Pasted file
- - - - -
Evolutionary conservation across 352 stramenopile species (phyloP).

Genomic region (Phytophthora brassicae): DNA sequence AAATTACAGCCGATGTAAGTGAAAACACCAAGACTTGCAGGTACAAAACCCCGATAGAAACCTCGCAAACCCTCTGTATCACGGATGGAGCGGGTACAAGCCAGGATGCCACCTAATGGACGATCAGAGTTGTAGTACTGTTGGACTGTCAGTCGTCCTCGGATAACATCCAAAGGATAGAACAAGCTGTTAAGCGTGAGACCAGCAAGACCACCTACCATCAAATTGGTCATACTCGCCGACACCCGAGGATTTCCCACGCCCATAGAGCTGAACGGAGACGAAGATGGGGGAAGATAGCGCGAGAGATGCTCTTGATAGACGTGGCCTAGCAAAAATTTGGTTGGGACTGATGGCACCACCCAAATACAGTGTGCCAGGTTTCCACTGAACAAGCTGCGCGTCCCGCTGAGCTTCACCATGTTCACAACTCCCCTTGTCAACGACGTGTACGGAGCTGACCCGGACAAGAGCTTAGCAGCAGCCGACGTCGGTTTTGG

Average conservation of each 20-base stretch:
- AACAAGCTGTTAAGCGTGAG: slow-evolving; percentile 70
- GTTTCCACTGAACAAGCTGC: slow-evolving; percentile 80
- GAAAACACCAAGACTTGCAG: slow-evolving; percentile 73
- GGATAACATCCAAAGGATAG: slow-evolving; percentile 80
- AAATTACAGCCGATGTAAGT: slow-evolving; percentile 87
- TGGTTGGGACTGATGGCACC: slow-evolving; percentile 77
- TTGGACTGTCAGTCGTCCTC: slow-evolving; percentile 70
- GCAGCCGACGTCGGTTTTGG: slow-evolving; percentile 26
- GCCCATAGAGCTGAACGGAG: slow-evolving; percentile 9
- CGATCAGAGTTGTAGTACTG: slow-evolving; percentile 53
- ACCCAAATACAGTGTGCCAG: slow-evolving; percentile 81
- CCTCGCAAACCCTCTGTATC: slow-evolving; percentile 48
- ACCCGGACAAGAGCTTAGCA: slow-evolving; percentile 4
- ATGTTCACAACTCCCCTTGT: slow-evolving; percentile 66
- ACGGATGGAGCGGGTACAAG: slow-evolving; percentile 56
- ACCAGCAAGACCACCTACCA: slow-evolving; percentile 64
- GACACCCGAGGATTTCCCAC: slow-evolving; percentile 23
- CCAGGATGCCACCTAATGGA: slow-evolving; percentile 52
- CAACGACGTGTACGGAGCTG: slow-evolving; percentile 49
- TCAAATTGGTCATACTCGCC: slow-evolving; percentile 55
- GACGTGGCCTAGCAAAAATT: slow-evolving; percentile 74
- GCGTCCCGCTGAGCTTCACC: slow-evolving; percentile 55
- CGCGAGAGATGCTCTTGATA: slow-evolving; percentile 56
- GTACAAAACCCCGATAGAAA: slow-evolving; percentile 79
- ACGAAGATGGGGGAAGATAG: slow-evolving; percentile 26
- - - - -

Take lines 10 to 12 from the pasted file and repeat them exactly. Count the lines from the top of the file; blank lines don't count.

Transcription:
- TTGGACTGTCAGTCGTCCTC: slow-evolving; percentile 70
- GCAGCCGACGTCGGTTTTGG: slow-evolving; percentile 26
- GCCCATAGAGCTGAACGGAG: slow-evolving; percentile 9